Confession time! I never played Star Realms. It was the "Little Deckbuilder That Could" and it charmed the hearts of gamers across the globe. Hell, it came very close to becoming a bon-a-fide sensation. So the only logical thing left to do was license out the game mechanics and let someone slap Cthulhu all over it. After some extensive research (read: almost none) I've found that Cthulhu Realms shares roughly 93% of the same DNA as it's Pappy. Basically, if you like Star Realms you can stop reading the review. You're already going to know if you like the game or not. As for the rest of you unwashed filth, let's keep moving.
We all know how deckbuilding games work. Everyone starts off with the same deck of cards that are weak and throughout the course of the game you'll buy better ones to add to your deck. Wash, rinse, and repeat until victory conditions are met. How do you win in this particular deckbuilder? You DESTROY all other players and make them go insane. Every player starts out with fifty Sanity Points and if you ever reach zero your head explodes like you just imbibed a mixture of Coca-Cola and Pop Rocks.
So right off the bat, Cthulhu Realms sets itself apart by being much more confrontational than most of its deckbuilding brethren. Not only is it confrontational, but it seems to pride itself on allowing players to quickly and brutally slug the crap out of each other.
Cthulhu Realms utilizes a variation of the Ascension model for acquiring cards. This means there is a center row of cards that will refill whenever a card is purchased/removed. The minor tweak being that the draw pile is FACE UP. This way you know exactly what is coming next as if Miss Cleo used her clairvoyance to inform you of the upcoming card...minus the 99c per minute phone charge. This teeny twist turns out to be a positive revision. Sometimes a card you desperately need is staring at you from atop of the draw deck. If you buy something on your turn it will give your opponent(s) a chance to snag it. So you have weigh out if it's worth taking that chance. It adds one more brain teasing layer to peel back and chew on during your turn.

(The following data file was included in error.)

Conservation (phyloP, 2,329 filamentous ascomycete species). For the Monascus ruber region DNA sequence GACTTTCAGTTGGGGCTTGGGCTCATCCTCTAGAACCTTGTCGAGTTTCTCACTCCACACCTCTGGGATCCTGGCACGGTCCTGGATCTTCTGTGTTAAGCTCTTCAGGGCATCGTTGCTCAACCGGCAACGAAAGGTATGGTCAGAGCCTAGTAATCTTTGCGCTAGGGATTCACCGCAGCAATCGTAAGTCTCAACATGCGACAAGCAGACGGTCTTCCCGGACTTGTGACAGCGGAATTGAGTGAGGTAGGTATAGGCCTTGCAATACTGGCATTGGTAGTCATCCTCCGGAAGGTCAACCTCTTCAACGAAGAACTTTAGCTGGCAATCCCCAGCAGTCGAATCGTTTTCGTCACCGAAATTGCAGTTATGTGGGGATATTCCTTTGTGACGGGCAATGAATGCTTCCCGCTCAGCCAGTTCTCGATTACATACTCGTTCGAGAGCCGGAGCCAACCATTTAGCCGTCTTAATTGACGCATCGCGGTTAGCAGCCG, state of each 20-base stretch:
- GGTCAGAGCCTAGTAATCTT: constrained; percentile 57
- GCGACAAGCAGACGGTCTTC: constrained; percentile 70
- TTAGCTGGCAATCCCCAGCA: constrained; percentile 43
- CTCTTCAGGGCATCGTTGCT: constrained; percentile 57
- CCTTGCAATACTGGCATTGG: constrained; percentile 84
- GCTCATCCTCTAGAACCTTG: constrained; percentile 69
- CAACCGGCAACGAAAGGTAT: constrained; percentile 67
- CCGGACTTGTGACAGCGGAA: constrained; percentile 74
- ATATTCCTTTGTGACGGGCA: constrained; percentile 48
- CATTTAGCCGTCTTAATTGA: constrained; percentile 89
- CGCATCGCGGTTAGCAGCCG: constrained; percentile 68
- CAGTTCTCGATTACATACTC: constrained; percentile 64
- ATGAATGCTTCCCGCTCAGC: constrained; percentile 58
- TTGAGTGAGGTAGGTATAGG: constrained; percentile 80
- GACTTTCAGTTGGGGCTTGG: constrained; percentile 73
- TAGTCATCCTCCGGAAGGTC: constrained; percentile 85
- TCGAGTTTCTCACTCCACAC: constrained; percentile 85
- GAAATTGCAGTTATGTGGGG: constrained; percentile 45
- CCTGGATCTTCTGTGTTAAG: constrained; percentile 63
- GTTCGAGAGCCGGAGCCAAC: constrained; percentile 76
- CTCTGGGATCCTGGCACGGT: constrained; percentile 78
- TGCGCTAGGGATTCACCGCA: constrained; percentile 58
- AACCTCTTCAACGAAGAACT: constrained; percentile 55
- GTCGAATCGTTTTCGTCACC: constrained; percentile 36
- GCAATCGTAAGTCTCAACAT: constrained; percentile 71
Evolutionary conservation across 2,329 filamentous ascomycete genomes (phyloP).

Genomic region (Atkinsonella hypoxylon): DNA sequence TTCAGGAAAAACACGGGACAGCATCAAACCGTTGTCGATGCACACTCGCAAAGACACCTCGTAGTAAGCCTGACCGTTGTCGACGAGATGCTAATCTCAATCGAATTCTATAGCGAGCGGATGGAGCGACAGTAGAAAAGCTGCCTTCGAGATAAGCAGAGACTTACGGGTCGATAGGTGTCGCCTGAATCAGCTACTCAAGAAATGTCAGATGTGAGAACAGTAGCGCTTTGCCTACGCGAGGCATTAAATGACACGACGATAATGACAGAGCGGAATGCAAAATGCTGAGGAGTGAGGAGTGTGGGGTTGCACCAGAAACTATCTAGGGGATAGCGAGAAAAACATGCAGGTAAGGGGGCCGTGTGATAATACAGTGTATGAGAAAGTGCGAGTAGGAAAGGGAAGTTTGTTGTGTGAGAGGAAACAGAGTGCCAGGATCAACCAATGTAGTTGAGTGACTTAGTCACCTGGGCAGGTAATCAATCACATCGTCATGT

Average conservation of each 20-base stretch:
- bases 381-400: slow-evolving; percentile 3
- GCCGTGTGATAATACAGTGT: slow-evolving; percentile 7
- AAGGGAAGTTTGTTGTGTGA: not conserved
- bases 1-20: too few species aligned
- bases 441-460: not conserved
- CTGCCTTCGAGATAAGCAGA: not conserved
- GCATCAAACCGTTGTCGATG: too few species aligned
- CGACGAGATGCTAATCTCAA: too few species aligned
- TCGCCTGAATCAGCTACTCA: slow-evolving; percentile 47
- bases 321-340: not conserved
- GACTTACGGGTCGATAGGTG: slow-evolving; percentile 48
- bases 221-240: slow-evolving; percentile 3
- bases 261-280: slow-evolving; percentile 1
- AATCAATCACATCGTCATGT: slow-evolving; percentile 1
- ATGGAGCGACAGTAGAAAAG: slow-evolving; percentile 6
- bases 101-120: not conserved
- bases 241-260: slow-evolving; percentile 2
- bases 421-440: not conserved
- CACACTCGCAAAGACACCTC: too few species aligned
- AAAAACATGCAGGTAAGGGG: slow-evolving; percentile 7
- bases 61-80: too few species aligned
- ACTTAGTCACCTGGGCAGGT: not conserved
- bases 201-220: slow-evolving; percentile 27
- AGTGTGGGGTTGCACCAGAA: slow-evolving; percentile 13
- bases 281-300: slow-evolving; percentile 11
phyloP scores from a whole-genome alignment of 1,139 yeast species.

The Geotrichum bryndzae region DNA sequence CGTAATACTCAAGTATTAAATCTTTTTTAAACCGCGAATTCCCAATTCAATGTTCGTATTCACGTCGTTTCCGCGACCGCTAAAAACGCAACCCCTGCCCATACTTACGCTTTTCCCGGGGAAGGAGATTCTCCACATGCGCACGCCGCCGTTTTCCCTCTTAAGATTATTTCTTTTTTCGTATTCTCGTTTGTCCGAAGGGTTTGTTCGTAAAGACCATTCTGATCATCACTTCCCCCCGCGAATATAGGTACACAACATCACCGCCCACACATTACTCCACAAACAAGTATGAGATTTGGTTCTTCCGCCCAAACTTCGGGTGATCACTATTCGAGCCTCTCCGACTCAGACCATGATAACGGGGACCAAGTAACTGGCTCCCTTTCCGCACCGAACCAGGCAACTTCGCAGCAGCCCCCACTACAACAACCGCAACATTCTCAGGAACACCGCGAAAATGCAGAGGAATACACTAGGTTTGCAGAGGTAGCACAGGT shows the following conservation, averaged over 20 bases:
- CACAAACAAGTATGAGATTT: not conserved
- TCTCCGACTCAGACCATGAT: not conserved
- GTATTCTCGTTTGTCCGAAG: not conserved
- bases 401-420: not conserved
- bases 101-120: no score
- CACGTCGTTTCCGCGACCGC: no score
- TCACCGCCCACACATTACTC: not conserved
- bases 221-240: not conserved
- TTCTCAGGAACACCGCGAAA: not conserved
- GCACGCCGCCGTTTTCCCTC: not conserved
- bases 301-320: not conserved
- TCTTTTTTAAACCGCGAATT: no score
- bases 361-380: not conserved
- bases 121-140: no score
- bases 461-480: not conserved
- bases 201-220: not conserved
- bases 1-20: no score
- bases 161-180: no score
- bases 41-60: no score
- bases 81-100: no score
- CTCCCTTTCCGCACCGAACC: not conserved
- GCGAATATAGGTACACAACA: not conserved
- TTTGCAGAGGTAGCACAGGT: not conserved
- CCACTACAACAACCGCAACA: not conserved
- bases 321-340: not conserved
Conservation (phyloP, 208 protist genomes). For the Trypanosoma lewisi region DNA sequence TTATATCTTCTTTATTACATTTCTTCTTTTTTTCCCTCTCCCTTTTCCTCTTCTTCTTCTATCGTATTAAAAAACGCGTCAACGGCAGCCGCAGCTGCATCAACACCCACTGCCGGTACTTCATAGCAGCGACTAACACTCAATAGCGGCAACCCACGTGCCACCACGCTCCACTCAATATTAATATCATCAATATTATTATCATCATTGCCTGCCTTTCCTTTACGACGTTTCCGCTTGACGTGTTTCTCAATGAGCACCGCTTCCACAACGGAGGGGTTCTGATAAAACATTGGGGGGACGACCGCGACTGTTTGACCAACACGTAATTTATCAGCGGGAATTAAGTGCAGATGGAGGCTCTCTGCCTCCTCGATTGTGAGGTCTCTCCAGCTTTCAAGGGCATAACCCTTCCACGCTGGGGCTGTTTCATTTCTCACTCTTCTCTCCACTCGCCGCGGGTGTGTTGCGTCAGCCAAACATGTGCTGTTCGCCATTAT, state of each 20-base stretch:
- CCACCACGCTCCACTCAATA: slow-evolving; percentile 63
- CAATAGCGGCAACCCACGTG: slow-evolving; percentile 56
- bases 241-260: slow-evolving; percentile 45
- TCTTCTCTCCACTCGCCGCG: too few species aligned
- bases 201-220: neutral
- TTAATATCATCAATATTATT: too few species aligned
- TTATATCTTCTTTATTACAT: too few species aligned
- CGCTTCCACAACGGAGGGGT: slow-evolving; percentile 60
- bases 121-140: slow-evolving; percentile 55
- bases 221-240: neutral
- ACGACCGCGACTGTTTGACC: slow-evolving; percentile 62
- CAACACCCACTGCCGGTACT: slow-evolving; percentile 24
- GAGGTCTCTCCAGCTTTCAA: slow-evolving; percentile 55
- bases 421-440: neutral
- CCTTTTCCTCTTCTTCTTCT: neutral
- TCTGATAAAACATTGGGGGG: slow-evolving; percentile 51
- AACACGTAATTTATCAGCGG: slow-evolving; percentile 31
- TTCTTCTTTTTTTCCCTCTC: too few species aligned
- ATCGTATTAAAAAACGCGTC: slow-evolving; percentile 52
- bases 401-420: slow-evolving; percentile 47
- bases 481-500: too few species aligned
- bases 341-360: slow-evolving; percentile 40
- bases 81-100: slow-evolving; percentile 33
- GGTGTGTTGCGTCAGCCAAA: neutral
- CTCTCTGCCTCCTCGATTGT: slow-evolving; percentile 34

All deckbuilders have players trying to find tasty combinations like they're a crazed sous chef. Cthuhlu Realms is no different. Players will quickly deduce that cards of the same color/faction will typically play well with each other. After a few plays you can suss out that green cards will do damage, yellow let you cycle/mess with the deck, and purple heals/protects, but if you dig deeper there are some cross color combos to unearth. When you find a particularly devastating mix... oh man is it satisfying.
Unlike most deckbuilders, in Cthulhu Realms things escalate quickly. You can be dishing out Steven Seagal levels of PAIN in just a few turns. I love that. There is no boring "ramp up" phase were you waste the first few turns playing cards that are SLIGHTLY better than your starting hand. Almost every card you can buy is powerful in some way, shape or form. This is great, but it leaves little room for error. Choose a few cards that don't mesh well while your opponent gets a brutal combo... game over man. GAME OVER. This does make the game is super swingy and exciting though. Since your goal is to knock out the other players you always have a chance. I've seen some tense and exciting last minute comebacks. Let's be honest, most games of Dominion don't end with a freeze frame 1980s, John Hughes-eque fist pump to the sky. If you have one sanity point left and you kill your last opponent with an epic twenty point ULTRA COMBO... well feel free to pump away!